Scientists Have Uncovered the Ruins of a Massive Maya Civilization on Par With Ancient China

Using lasers, archaeologists have discovered the remnants of the settlement beneath the lush jungle in Guatemala.

Buried temple, Maya Biosphere Reserve, El Petén. Photo by Geoff Gallice, Creative Commons Attribution 2.0 Generic license.

Archaeologists have discovered the remnants of a massive Maya settlement that was hidden for centuries beneath the lush jungle canopy over northern Guatemala. The findings have caused experts to revise their understanding of the ancient civilization.

Researchers from a local nonprofit called the PACUNAM Foundation have discovered more than 60,000 previously undocumented dwellings, temples, raised highways, and other man-made structures deep in the five-million-acre Maya Biosphere Reserve, a protected area in the Petén region of Guatemala, National Geographic reports.

Using a laser technology called LiDAR (Light Detection and Ranging), the scientists digitally peeled back the lush canopy from aerial images of the jungle to uncover the full extent of this abandoned pre-Columbian civilization.

Based on the biggest set of LiDAR data ever recorded, which covered a region spanning 800 square miles, the astonishing findings indicate that the Maya were much more advanced and interconnected than experts—whose ground research had only revealed widely dispersed and sparsely populated cities—had previously thought.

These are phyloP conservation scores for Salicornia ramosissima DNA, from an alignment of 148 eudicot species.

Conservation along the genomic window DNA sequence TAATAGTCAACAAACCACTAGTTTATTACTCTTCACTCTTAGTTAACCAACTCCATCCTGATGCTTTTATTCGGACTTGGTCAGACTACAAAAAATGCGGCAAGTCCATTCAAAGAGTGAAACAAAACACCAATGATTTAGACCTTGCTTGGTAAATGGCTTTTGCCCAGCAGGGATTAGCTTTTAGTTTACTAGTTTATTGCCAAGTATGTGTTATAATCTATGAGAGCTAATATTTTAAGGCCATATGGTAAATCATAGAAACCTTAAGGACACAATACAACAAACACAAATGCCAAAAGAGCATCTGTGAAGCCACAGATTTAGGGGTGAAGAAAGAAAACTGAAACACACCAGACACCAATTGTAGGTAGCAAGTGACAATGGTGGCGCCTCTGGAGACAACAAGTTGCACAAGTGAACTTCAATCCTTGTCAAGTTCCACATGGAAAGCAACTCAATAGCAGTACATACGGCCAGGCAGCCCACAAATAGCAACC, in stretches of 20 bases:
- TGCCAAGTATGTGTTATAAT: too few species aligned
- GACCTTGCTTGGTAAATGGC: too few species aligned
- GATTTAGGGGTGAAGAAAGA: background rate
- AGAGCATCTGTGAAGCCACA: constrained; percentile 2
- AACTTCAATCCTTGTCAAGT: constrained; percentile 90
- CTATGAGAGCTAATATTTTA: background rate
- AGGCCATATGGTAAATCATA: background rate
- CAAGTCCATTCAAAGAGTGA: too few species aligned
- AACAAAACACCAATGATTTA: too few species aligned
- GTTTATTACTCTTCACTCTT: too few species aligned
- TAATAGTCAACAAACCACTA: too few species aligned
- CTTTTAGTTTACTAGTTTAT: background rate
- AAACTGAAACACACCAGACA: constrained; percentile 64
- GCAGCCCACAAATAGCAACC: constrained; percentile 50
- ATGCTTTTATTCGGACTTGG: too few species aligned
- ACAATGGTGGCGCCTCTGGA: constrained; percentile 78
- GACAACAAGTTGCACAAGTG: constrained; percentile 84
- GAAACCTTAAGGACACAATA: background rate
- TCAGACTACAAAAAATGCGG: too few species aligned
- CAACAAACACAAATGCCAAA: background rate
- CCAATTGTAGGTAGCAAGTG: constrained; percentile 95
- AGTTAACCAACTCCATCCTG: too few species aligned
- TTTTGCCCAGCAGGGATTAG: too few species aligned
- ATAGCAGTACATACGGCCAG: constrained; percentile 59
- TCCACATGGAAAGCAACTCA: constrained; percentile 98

Their findings are truly groundbreaking. Rather than a site accommodating an estimated population of around 5 million, this new data supports a much denser populous that is closer to 15 million, at a stage of advanced civilization similar to ancient Greece and China.

“The LiDAR images make it clear that this entire region was a settlement system whose scale and population density had been grossly underestimated,” Thomas Garrison, an archaeological expert in digital technology, tells National Geographic.

The unprecedented scale of the discovery showed that people living in Central America 1,200 years ago were much more sophisticated than was previously assumed. Hundreds of formerly unknown structures have been uncovered, including elevated causeways connecting different cities, and developed irrigation systems featuring canals, dikes, and reservoirs, which were capable of supporting a complex agricultural system.

And, apparently, these Maya cities were militarized. The archaeologists were surprised to discover ample evidence of defensive walls, ramparts, and fortresses. “Warfare wasn’t only happening toward the end of the civilization,” explains Garrison. “It was large-scale and systematic, and it endured over many years.”

Unfortunately, while the site is brand new to archaeologists, it has also already been heavily looted. Thousands of pits were found to have been dug by modern-day looters, so any obvious treasures may have long since been pilfered.

But considering that the full area of the vast site—which researchers plan to investigate over three years—spans over 5,000 square miles, who knows what ancient treasures and mysteries have yet to be uncovered?

Follow Artnet News on Facebook:

Want to stay ahead of the art world? Subscribe to our newsletter to get the breaking news, eye-opening interviews, and incisive critical takes that drive the conversation forward.
Article topics